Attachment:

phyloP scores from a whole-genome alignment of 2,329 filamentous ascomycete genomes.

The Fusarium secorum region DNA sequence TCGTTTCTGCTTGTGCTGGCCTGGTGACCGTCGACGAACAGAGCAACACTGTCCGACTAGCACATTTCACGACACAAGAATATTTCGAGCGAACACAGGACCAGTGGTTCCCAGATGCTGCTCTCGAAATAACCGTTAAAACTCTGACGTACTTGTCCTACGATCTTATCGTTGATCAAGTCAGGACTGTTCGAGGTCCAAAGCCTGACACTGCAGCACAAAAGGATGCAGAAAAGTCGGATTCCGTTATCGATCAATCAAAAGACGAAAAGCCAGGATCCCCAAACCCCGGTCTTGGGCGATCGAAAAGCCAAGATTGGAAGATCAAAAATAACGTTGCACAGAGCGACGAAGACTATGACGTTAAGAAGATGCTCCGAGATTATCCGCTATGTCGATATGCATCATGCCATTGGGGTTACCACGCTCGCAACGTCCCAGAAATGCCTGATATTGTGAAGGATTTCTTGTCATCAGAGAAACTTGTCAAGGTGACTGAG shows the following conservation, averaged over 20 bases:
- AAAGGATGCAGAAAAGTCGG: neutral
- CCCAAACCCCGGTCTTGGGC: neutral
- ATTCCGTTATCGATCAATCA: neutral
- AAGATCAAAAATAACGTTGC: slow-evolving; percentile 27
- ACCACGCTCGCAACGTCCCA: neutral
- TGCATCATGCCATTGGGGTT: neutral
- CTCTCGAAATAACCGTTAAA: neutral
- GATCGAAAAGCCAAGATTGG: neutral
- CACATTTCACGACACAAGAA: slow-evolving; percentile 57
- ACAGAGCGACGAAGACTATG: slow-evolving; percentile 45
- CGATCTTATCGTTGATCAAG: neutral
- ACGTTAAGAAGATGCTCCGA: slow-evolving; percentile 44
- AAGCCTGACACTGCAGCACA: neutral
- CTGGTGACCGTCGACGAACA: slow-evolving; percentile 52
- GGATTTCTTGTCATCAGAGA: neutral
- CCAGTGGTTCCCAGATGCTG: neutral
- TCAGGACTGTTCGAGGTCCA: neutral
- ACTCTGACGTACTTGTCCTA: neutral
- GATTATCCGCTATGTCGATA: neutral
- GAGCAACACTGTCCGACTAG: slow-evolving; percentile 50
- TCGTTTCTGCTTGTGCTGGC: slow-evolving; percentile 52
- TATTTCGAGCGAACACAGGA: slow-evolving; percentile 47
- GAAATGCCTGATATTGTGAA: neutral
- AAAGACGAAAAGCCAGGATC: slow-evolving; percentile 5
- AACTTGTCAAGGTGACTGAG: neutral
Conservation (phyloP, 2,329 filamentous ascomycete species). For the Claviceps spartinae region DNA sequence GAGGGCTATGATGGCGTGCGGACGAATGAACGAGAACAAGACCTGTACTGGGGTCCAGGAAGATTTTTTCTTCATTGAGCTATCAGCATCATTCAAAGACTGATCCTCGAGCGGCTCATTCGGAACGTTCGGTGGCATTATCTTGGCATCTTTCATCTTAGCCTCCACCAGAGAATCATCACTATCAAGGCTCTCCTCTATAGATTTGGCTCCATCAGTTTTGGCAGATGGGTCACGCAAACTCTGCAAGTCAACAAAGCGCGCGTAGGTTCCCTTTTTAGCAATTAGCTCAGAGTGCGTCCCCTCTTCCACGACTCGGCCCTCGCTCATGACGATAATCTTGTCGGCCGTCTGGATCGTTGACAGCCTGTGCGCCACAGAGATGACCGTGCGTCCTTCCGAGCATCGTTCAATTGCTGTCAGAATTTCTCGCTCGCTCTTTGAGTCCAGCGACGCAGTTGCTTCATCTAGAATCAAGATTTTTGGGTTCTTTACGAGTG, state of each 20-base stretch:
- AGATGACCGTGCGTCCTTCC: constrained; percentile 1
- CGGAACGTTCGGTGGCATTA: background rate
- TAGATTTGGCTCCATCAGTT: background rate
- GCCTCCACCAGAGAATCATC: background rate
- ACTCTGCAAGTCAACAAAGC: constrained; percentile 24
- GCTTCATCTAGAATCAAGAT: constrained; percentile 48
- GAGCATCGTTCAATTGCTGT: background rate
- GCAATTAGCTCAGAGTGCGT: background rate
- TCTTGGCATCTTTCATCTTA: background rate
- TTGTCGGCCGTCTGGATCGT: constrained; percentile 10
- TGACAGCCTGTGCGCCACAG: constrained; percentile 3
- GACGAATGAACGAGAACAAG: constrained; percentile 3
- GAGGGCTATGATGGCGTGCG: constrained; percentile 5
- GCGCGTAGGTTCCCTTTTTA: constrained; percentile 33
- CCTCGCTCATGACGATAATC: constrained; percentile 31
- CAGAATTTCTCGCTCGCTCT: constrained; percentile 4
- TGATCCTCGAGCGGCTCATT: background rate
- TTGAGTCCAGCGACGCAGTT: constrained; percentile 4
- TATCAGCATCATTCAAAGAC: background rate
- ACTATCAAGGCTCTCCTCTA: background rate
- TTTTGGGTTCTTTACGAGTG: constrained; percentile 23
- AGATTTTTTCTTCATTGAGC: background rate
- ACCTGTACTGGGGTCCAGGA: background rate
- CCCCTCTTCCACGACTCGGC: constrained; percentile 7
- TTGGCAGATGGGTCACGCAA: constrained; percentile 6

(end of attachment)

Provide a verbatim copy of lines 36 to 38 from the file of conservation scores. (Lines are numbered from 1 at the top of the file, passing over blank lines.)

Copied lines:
- GCAATTAGCTCAGAGTGCGT: background rate
- TCTTGGCATCTTTCATCTTA: background rate
- TTGTCGGCCGTCTGGATCGT: constrained; percentile 10